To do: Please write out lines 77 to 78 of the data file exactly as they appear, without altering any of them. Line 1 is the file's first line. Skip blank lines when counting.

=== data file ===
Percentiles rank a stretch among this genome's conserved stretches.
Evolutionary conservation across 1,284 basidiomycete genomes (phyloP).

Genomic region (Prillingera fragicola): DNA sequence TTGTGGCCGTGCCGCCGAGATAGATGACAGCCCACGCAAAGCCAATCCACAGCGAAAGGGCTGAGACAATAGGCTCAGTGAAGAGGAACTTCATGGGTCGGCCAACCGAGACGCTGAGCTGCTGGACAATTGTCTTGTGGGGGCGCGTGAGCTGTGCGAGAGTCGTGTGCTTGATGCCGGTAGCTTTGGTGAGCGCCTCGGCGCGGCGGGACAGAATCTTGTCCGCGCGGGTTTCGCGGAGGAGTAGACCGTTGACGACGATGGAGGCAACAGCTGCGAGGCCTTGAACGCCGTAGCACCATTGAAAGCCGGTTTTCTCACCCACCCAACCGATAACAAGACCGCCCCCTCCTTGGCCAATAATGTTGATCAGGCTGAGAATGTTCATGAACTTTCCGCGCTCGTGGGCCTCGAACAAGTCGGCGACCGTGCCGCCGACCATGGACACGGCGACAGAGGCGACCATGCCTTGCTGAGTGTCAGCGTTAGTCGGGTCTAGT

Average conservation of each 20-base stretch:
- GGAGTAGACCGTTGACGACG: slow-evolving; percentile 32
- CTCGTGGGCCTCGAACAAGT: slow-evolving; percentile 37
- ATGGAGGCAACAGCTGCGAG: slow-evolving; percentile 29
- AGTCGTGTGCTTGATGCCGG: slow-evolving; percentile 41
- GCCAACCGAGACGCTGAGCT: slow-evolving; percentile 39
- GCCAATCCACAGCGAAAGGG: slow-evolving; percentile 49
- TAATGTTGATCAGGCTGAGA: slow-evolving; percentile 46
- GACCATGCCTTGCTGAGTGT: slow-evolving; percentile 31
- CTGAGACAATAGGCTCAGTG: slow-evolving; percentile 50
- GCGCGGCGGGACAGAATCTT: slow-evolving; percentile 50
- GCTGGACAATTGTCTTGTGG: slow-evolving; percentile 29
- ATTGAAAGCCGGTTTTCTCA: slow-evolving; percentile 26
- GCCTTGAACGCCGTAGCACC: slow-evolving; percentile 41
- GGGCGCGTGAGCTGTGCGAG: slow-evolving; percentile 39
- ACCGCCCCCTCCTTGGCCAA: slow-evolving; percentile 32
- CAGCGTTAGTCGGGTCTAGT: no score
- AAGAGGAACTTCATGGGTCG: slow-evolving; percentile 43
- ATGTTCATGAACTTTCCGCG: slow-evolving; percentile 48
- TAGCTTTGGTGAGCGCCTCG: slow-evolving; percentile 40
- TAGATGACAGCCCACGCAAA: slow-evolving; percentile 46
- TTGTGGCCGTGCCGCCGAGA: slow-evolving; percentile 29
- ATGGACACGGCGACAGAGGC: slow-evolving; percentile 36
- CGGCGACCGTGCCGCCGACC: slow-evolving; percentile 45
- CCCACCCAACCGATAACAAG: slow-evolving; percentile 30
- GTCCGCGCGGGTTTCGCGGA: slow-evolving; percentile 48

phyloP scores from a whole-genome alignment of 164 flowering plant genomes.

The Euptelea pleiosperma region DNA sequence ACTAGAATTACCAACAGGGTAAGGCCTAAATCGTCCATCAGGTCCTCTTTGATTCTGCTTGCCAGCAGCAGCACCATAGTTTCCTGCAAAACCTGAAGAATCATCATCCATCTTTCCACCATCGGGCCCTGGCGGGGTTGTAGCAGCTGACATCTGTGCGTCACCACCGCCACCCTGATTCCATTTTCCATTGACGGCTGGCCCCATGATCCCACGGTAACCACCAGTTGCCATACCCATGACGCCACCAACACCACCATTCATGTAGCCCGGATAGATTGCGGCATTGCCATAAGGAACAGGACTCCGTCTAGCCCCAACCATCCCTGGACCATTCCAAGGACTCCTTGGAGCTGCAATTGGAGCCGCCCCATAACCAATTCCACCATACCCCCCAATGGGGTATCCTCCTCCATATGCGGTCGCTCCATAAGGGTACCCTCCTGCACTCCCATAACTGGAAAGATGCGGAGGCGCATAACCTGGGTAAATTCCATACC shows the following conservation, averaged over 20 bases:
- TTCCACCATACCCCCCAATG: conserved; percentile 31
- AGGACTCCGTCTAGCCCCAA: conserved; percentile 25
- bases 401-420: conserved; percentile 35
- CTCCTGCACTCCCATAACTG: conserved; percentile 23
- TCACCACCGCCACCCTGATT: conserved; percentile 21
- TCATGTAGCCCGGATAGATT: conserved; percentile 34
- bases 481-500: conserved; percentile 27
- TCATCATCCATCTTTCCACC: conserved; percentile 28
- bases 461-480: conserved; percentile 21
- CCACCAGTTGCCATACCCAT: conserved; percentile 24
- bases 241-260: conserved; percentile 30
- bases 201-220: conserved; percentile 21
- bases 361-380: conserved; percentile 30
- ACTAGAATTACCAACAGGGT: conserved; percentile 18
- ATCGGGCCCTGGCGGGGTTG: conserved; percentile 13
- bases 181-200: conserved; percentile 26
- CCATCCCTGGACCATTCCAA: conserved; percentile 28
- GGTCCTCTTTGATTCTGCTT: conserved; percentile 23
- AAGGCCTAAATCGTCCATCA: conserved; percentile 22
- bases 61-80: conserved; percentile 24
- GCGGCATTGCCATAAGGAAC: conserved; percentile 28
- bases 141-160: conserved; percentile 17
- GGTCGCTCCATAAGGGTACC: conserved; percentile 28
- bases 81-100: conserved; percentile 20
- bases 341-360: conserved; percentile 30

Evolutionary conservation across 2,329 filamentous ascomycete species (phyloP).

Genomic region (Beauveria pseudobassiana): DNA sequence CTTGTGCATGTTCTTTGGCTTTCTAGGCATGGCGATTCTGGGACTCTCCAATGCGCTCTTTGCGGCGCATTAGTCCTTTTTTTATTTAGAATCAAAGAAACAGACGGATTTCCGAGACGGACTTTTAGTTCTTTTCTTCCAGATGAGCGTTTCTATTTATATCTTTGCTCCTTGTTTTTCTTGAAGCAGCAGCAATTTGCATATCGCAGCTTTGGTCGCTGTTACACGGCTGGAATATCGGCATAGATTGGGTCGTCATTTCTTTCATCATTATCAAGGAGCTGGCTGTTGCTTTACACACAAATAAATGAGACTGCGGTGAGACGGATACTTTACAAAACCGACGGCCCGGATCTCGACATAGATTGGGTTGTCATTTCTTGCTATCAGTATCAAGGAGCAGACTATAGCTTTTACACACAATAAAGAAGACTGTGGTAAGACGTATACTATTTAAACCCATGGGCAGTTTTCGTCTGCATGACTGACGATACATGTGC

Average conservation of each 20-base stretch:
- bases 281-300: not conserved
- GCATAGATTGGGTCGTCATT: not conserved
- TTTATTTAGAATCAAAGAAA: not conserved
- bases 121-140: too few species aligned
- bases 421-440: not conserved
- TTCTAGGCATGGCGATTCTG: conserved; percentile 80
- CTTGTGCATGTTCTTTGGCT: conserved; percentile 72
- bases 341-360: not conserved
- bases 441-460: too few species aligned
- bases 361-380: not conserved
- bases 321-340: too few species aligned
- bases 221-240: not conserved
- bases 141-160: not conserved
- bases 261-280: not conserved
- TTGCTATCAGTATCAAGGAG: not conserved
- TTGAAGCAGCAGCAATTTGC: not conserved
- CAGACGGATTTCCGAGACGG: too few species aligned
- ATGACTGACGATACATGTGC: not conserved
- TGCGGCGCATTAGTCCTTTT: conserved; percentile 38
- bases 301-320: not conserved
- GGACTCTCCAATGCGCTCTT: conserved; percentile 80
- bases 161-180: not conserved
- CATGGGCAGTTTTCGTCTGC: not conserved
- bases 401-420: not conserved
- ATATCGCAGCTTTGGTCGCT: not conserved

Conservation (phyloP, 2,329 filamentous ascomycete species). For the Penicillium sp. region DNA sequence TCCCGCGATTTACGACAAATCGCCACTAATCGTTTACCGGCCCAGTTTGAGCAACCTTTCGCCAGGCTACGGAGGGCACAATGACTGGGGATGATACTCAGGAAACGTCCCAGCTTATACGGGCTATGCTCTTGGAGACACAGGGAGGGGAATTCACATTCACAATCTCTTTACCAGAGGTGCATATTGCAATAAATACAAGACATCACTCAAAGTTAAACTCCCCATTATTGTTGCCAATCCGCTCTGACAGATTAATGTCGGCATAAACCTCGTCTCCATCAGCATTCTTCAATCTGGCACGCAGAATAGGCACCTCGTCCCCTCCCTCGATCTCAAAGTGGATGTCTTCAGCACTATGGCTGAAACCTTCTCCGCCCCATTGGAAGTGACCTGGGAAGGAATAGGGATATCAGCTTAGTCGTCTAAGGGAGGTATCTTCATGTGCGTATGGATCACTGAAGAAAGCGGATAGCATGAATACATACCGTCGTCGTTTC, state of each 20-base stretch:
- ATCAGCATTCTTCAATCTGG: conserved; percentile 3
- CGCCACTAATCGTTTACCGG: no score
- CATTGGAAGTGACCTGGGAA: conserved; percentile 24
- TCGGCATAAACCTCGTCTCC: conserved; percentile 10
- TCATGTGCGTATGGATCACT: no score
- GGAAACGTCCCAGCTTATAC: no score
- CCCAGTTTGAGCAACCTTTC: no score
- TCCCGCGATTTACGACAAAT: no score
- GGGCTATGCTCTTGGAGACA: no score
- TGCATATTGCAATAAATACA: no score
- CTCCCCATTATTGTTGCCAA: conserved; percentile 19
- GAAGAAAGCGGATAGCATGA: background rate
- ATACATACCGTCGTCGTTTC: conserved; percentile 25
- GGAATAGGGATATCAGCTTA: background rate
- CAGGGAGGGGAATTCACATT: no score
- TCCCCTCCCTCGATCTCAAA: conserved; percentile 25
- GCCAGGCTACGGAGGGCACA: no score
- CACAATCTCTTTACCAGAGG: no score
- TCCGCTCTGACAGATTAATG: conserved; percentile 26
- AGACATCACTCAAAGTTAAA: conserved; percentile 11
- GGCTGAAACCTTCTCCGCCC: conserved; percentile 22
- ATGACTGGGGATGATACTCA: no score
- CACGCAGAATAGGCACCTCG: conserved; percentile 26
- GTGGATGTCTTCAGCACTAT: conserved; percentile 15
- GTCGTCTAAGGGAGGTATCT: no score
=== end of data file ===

- ATGACTGACGATACATGTGC: not conserved
- TGCGGCGCATTAGTCCTTTT: conserved; percentile 38